Kick Drum Synthesis Techniques
Creating Eurorack Patches Inspired By 808 & 909 Schematics
The kick drum is the backbone of most rhythm based tracks, so lets take a minute to understand how they are put together, and how to make one that is customized to cut through the mix and make subwoofers rattle across the floor.
808 Kick Drums
The 808 kick is smooth, bassy and sometimes has a long decay. The 808 design is one of the simplest ways to make an electronic kick, it is a filter that is close to self oscillating. Triggers are fed directly into the filter exciting it and pushing it over the edge into self oscillation. The pitch goes up slightly at the start and then goes to a lower frequency with a natural exponential envelope, and the self oscillating of the filter slowly fades, giving you a natural amplitude decay as well.
This design produces the meat of the kick, an oscillator which quickly goes from a high pitch to a low pitch and then sustains that low pitch until the amplitude fades out.
A More Controllable Kick
The next step in kick drum design is replacing the almost oscillating filter in the 808 design with a sine wave oscillator. Since the oscillator will not produce the pitch bend or amplitude envelopes we need we will have to add two decay envelopes and a VCA.
Every time a trigger comes in for the drum both envelopes start their decays (use exponential envelopes if you want punchy sounding kicks). One envelope modulates the pitch of the oscillator, causing it to jump from its bass frequency to a higher pitch and then quickly come back to its original low frequency. Attenuating the envelope allows you to control how high the maximum frequency of the pitch goes, higher bend amounts can produce zappy lazer beam kicks, and lower bend amounts will make mellow and droning kicks.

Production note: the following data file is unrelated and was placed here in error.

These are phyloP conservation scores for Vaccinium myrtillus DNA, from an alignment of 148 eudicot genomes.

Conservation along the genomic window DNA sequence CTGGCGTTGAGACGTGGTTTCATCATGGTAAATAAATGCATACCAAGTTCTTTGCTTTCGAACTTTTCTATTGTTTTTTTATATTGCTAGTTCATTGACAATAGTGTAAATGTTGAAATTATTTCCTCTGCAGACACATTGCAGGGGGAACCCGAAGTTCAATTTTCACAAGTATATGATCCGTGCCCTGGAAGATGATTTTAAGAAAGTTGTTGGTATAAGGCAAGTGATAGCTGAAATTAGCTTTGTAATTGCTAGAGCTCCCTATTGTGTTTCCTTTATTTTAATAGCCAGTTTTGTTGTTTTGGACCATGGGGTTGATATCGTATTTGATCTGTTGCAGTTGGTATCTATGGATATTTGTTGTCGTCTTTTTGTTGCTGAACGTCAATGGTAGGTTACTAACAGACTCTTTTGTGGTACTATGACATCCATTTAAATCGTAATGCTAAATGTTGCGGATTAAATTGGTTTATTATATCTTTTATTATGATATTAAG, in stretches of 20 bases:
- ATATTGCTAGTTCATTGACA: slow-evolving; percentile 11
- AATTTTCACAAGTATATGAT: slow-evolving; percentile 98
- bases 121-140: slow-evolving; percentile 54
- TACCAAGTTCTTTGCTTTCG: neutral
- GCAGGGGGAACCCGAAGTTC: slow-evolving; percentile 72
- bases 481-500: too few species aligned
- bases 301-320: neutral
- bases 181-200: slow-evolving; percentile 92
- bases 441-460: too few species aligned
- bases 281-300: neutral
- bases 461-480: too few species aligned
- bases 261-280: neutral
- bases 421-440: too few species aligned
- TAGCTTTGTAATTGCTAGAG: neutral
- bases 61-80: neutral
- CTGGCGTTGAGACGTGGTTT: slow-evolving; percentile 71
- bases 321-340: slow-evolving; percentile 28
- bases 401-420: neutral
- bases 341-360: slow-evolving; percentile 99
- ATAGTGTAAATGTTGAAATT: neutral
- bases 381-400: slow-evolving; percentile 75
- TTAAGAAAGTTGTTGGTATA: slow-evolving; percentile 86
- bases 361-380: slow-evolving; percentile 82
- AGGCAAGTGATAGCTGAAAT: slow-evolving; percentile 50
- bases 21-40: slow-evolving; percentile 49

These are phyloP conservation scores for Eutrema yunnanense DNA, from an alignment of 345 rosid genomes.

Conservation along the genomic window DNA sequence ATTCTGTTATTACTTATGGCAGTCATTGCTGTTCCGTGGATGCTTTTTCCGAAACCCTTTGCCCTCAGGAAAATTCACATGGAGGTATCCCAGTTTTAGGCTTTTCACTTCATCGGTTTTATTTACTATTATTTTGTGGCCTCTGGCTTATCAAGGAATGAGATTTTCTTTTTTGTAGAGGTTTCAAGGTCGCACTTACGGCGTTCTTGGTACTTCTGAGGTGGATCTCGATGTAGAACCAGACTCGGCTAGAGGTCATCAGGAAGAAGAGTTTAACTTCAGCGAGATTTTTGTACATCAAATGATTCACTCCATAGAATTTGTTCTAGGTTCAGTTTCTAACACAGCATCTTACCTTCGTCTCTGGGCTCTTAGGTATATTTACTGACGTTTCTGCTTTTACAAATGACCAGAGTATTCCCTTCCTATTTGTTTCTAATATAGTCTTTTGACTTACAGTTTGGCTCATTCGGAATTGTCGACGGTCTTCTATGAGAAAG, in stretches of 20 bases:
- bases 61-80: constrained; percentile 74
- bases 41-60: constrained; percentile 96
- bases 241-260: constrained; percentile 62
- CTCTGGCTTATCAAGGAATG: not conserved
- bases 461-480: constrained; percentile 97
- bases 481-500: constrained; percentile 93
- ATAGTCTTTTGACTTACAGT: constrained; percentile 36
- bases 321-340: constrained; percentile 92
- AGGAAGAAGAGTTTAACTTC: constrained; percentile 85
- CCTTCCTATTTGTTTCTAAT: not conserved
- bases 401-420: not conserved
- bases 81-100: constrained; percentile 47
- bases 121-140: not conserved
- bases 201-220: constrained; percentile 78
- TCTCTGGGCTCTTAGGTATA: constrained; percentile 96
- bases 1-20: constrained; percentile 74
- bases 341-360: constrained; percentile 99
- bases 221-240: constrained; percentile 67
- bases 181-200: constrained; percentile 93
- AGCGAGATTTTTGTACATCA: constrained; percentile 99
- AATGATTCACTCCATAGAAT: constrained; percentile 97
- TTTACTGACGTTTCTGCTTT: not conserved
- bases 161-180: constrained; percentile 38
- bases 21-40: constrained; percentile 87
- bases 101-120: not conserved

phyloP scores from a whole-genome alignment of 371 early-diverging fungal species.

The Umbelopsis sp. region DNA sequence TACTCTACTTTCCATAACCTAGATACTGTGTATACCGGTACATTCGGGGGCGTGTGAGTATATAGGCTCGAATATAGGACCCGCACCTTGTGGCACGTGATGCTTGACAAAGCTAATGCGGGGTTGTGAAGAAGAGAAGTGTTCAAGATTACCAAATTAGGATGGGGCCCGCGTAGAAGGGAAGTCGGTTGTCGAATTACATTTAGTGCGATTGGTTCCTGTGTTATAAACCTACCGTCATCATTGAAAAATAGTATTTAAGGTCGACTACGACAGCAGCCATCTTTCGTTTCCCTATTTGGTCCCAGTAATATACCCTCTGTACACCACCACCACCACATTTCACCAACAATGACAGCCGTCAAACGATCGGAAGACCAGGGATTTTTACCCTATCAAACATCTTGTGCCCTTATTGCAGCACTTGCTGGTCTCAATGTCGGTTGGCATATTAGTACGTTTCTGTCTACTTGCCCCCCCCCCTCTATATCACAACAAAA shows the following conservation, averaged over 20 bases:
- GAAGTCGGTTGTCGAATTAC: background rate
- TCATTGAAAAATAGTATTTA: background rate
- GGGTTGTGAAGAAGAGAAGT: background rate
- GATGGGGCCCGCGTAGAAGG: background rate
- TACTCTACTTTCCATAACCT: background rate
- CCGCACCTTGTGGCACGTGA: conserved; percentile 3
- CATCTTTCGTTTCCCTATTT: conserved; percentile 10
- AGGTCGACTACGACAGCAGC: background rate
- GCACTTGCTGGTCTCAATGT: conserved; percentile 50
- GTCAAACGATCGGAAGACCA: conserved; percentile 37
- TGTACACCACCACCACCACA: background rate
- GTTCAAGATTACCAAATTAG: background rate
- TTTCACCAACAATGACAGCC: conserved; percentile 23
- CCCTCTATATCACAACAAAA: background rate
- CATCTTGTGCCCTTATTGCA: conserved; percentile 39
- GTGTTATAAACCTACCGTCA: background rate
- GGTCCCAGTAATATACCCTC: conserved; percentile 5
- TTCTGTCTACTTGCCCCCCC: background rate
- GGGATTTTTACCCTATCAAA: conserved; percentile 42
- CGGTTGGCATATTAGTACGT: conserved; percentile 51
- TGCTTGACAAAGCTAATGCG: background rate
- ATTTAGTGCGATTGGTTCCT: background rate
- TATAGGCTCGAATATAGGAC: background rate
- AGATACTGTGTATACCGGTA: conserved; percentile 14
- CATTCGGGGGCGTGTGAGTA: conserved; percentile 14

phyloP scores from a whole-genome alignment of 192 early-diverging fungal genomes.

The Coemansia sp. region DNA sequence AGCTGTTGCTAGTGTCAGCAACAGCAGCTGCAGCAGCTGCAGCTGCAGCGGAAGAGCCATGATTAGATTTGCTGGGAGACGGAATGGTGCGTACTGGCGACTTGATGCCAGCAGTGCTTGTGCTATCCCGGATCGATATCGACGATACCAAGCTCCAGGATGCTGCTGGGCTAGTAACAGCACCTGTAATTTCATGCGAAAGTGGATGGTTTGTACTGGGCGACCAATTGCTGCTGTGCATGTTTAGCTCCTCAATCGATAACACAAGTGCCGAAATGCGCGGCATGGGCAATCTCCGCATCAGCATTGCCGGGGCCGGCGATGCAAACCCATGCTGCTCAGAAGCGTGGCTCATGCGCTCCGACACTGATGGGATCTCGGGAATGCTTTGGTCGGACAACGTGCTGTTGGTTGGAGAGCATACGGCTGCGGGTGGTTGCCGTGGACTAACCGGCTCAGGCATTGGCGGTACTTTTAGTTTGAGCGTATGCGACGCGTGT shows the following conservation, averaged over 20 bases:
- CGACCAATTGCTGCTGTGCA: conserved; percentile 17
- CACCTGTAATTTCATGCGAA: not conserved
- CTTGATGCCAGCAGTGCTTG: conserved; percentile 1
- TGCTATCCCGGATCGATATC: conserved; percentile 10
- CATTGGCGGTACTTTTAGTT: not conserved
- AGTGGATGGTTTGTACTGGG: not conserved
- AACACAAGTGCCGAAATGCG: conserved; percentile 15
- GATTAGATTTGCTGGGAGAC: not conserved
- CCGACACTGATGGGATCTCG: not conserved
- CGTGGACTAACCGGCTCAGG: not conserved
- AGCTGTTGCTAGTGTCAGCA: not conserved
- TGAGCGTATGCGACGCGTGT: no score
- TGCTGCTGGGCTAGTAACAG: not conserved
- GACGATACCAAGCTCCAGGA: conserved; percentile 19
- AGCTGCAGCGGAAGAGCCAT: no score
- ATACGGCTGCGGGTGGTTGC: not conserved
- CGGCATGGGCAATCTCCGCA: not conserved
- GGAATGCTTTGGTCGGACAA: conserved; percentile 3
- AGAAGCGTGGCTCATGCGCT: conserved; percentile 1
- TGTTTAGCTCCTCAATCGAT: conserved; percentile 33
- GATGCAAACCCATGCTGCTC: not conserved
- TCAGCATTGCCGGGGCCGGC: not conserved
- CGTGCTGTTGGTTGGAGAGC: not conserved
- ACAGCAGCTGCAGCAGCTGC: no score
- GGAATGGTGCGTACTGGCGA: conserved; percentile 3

The second envelope controls the amplitude of the VCA. This envelope can be longer and less exponential than the pitch envelope, letting through a tail of low frequencies.
The 909 Kick Drum Adds Click Transients
The 909 kick is capable of producing more aggressive and complex sounds than the previous designs mentioned, and needs a more complex architecture to achieve it. The main part of the sound is an envelope modulated VCO through a VCA, identical to the previous example.
The 909 adds a click and short filtered noise burst to the start of the sound to sharpen up the attack transient. We can add this to our kick drum by combining two signals into a second VCA with a shorter decay envelope than the one for the oscillator. One of the new signals is white noise run through a lowpass filter and the other is just a short pulse that could even be the trigger signal itself.
Once you have a solid synthesized kick sound try beefing it up with some compression or distortion. If you need more low end you can use a filter or EQ to boost the frequencies you want to emphasize.